Over the years Iíve known a lot of students and their parents. Most, like me, have been far from idealized characters out of a Frank Capra movie. But most have been decent, hardworking people with the ordinary run of human blind spots and flaws, liable to intemperate moments, but by and large reasonable.
Some have not been so.
This is to be expected.
Whatís unexpected and ill-advised is how weíve dealt and continue to deal with these aberrant individuals.
Individuals who harm other students, threaten other students, or disrupt the education of other students should rightly be excluded from school. I donít care what the attorney general and Mr. Duncan say. They donít live every day in a classroom. Their glib platitudes about safe schools and the ďlearning processĒ ring as hollow as Marie Antoinetteís suggestion that the peasants eat cake.
Iím sorry some studentsí lives are hard. I donít know that I could bear what some of my students do. I cut them some slack when I can. But in the end Iím more obliged to care about the rights of the students they terrorize and whose educations they steal. Education may be a right, but itís a right that can and should be lost, like the right of drunks to drive and the right of criminals to roam freely in society.
If we donít stand united against violence and disruption, donít come to me about why my students donít learn.
Students arenít failing to learn because the material is too easy. It also doesnít matter that some material is boring. Some of it has always been boring. That formerly didnít stop Americans from learning it.
Learning isnít always fun, and the harder it gets, the less fun it becomes. Thatís why 3-year-olds donít feel the burden of work as much as 30-year-olds do. Life isnít an arcade. The fact that so many policymakers think thatís what school should be says something about why we as a nation are growing less productive and competitive.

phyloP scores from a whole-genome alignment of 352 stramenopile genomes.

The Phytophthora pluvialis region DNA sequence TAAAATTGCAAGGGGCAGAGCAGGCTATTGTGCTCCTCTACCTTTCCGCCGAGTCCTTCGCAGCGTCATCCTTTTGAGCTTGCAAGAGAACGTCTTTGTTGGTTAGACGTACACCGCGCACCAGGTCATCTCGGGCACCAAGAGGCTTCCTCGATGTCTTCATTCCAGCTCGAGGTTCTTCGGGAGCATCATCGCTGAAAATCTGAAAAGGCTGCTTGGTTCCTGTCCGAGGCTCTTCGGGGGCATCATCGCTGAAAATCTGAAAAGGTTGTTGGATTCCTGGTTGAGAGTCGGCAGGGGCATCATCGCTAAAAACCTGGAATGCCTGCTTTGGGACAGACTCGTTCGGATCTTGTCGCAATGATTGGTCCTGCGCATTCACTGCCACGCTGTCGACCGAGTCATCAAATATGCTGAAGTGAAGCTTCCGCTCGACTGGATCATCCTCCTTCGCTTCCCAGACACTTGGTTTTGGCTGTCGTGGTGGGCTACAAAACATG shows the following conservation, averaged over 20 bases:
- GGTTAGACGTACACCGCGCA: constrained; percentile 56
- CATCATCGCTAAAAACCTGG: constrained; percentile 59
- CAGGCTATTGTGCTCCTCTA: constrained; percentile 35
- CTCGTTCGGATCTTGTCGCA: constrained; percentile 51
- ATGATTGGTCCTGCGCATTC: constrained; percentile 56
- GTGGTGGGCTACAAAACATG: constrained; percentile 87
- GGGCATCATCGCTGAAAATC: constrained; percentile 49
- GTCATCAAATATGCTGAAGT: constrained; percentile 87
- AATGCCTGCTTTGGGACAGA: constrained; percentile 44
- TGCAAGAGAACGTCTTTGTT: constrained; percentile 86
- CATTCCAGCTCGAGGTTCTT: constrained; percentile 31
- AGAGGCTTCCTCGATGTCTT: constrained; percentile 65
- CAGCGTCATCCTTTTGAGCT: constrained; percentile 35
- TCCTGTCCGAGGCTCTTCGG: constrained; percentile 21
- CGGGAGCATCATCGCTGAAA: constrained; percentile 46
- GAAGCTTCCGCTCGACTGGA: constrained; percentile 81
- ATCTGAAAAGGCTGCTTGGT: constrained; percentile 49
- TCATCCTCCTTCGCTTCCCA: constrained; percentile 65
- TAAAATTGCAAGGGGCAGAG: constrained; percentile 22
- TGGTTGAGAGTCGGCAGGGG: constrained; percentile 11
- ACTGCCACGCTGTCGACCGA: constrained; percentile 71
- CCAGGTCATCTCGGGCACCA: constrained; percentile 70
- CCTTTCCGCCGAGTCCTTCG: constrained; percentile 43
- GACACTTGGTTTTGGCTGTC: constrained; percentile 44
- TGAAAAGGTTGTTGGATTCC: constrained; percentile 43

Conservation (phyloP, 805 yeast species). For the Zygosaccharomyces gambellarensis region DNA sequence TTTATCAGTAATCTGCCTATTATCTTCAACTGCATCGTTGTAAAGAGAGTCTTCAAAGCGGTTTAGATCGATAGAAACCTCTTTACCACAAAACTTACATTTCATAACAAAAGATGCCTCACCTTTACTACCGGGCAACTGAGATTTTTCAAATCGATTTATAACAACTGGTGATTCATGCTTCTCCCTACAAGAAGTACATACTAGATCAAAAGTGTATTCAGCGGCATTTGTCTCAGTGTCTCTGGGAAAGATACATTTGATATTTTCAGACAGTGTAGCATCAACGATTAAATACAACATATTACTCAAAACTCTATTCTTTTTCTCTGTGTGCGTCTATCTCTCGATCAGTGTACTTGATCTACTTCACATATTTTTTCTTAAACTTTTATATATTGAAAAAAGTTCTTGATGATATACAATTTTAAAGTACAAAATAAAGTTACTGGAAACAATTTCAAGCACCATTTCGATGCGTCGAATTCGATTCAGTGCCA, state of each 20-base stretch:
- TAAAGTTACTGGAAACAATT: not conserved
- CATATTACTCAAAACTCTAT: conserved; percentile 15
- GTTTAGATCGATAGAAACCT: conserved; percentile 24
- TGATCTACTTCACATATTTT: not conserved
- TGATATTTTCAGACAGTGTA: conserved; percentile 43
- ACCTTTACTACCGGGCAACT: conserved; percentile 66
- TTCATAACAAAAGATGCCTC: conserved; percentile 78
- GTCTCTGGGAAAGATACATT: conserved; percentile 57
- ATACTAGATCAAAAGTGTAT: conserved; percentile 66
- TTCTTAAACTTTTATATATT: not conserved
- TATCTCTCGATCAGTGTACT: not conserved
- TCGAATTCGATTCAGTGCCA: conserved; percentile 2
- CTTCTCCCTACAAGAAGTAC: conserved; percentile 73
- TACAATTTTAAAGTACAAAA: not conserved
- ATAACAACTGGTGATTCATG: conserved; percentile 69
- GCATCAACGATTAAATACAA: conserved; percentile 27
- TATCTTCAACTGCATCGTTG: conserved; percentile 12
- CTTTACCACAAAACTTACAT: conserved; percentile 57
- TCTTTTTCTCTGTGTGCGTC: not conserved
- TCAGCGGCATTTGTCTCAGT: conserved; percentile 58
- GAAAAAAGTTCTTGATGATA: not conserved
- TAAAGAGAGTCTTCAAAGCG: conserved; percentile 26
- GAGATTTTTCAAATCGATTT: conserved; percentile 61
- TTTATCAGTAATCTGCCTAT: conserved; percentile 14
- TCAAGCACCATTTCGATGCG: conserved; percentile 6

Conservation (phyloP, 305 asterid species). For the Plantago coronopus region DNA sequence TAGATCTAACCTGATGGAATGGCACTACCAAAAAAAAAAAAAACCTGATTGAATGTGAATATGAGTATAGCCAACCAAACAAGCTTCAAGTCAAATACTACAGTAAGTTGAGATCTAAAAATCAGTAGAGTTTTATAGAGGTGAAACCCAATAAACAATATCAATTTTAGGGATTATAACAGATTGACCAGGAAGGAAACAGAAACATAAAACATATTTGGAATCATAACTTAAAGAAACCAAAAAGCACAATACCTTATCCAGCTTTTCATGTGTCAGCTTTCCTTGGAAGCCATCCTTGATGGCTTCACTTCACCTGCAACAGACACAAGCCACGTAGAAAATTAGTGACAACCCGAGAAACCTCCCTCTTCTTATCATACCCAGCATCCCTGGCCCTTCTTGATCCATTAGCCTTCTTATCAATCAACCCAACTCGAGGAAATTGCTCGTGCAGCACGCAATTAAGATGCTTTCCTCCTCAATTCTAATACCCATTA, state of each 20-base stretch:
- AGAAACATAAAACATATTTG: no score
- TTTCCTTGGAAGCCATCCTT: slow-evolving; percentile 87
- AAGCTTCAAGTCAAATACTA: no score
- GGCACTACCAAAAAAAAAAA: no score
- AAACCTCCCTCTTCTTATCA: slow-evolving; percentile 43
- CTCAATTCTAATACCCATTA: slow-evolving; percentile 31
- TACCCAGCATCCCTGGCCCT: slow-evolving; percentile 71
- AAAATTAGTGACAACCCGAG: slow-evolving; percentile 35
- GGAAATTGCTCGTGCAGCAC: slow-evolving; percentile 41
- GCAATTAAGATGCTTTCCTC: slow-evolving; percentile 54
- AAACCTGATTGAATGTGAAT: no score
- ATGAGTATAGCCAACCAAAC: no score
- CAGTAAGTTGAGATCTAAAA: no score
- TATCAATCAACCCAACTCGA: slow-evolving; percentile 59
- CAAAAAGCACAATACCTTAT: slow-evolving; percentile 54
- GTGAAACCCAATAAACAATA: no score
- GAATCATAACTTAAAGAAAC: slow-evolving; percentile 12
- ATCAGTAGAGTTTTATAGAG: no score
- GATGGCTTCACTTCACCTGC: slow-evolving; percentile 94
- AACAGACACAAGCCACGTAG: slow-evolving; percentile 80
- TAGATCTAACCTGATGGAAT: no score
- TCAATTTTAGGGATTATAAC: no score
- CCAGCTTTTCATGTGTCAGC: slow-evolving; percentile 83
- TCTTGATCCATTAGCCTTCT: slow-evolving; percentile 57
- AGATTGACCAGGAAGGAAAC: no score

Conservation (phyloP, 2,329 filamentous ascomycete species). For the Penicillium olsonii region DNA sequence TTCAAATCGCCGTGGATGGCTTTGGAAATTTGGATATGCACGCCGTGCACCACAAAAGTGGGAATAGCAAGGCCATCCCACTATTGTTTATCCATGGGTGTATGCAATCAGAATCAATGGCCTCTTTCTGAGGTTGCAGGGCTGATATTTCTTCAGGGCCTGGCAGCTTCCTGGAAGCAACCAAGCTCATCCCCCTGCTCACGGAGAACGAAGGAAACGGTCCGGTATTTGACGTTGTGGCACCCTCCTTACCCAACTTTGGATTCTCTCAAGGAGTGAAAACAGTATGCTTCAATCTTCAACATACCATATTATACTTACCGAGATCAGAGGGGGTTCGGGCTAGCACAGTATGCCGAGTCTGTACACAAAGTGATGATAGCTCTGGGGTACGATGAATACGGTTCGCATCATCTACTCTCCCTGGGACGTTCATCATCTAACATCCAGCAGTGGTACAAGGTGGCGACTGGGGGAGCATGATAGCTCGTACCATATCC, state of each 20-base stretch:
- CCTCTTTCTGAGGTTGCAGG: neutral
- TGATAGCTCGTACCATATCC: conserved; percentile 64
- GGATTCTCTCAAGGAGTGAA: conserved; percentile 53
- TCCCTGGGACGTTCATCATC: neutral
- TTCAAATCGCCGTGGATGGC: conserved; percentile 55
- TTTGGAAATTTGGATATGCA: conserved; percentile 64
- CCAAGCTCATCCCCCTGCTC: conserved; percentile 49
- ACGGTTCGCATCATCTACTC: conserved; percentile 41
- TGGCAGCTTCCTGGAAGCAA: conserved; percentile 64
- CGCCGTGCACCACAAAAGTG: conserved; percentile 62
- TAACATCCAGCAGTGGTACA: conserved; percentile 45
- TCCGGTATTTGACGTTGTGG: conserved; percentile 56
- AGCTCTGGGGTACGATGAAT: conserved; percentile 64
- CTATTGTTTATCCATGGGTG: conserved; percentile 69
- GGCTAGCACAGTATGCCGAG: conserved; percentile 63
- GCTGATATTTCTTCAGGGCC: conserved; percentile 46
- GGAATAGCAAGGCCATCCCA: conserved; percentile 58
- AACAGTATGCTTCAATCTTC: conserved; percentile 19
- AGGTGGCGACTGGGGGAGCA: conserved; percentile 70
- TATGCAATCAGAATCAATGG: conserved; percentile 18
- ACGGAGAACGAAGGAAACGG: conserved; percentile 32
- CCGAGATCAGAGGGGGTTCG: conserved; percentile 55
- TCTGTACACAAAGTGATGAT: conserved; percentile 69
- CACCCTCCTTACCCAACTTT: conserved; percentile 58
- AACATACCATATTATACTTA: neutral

Students donít need to learn because itís fun or even interesting or because it gratifies their immediate appetites. They need to learn because if they donít, no one will, and that will mean an end to American life as they know it.
If we canít impress that imperative on our children, donít come to me about why my students donít learn.
Families increasingly expect schools to feed their children, exercise their children, treat their childrenís illnesses, teach their children values, prevent their childrenís pregnancies, and generally fill in as parents.
Parents increasingly come to school demanding, ďWhat are you going to do to solve my childís problem?Ē Irrational demands, obscenities and intimidation are daily fare for too many teachers and administrators.
If we donít stand united against the basest, most irresponsible among us, donít come to me about why my students donít learn.
All is not lost yet. Itís important that you as this yearís graduates understand that.
More than my words can say rides on your understanding. Godspeed.
Peter Berger teaches English at Weathersfield School. Poor Elijah would be pleased to answer letters addressed to him in care of the editor.MORE IN CommentaryMany classes at Montpelier High School are smaller than the schoolís own class size policy... Full Story
- Most Popular
- Most Emailed
- MEDIA GALLERY